KidSide Newsletter August 2022

Back to School – A Family Court Perspective

Written by Judge Spencer Multack


By the time you are reading this, school has just started and your kiddos are enduring the transition from summer vacation to homework and projects. However, my colleagues and I on the family court bench have been fielding “back to school” issues for a few months now. This article will address some of the issues we are addressing in family court and challenges some families face when the school year resumes. 

What school?
The first, and most difficult, decision we face is actually what school the child should be attending. Many parents are at odds with the education their children are receiving. The child may be attending school near one parent, however an opportunity to attend a charter school at a greater distance away has presented itself. The Court will weigh the different concerns of the parents and decide what is best for the child. This is done at an evidentiary hearing.

Other parents wish to relocate to another city or state, which in turn affects the children’s education. Schooling is just one factor a court considers when determining whether or not to permit relocation. Guided by Florida Statute 61.13001, the Court is required to weigh specific factors to determine whether the child’s best interest would be served by a move more than 50 miles away.

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Pointers For Starting the School Year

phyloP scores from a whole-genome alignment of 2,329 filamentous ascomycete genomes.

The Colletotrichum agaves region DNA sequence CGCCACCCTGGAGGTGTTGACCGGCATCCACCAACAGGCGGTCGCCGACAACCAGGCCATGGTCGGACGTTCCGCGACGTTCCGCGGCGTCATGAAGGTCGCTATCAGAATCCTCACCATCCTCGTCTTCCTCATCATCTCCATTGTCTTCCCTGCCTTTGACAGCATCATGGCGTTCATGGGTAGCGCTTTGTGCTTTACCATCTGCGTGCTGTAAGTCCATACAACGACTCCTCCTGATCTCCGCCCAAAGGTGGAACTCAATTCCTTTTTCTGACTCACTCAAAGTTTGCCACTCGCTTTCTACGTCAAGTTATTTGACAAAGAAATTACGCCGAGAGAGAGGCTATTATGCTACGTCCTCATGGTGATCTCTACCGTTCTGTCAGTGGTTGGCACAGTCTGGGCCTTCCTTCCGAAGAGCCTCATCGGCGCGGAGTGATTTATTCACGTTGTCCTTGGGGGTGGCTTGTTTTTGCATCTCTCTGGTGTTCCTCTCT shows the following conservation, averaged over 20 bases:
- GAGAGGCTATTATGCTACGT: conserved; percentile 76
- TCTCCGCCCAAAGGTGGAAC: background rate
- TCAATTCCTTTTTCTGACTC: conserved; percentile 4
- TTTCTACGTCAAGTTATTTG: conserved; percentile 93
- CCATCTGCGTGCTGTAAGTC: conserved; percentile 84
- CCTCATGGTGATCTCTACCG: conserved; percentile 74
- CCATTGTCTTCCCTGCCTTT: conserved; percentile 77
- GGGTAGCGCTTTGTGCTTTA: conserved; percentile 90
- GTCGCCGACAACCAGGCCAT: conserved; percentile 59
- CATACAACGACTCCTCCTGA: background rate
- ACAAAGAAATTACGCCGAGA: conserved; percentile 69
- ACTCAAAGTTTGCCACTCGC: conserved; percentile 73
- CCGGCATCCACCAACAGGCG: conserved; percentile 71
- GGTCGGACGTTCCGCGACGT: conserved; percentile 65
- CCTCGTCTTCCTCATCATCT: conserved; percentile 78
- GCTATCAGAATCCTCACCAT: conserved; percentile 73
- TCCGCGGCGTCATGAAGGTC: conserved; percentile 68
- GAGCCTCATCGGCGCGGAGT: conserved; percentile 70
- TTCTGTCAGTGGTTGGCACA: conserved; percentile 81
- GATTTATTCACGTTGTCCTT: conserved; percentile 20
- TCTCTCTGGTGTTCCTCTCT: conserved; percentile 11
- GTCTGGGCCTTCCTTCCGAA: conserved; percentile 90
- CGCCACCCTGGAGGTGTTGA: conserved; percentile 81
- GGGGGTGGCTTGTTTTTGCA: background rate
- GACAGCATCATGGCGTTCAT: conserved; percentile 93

Dr. Ronda Fuchs, Psy.D, Accredited Collaborative Family Law Facilitator

With summer coming to a close, it’s time to start thinking about the beginning of the 2022-2023 school year.  For many families, back to school season is a stressful time of year, and it can be especially challenging for children of divorced or separated parents.  For those who are recently separated, this is the time to set up a precedent for harmonious co-parenting when it comes to your child’s education and overall school experience.  For those who have been divorced for some time, it is an opportunity to make changes and let “bygones be bygones” for the sake of your child, and to help facilitate a smooth transition to the next school year and years to come. 

Maintain good communication with your co-parent regarding homework, activities, projects, and scheduling.  Many teachers set up class emails, apps or web sites through the school for parents to stay updated with grades, assignments, and activities. Agree to keep the other parent “in the loop.”


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  Real Reviews From Real People

 “Co-Parenting counseling has allowed us to communicate better….it is nice to be able to talk again. Our increased communication increases our ability to communicate and collaborate to meet our child’s needs during this difficult time.”


By a couple separated for 4 months with 1 child who has been married for 11 years and was referred for co-parenting counseling paid for by KidSide.


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Thanks To Our Partners



 Welcome to our new Bronze level partners, Abramowitz & AssociatesLeinoff & Lemos P.A.Sandy T. Fox, P.A., and Orshan Spahn & Fernandez-Mesa. Get recognized in the KidSide newsletter and on social media by becoming a KidSide partner. Thank you to all of our existing partners for their continued support of KidSide..


For more information, please reach out to Adelmis Bohigas-Naderpour, Esq., Executive Board Chair of KidSide at


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Miami, FL 33186
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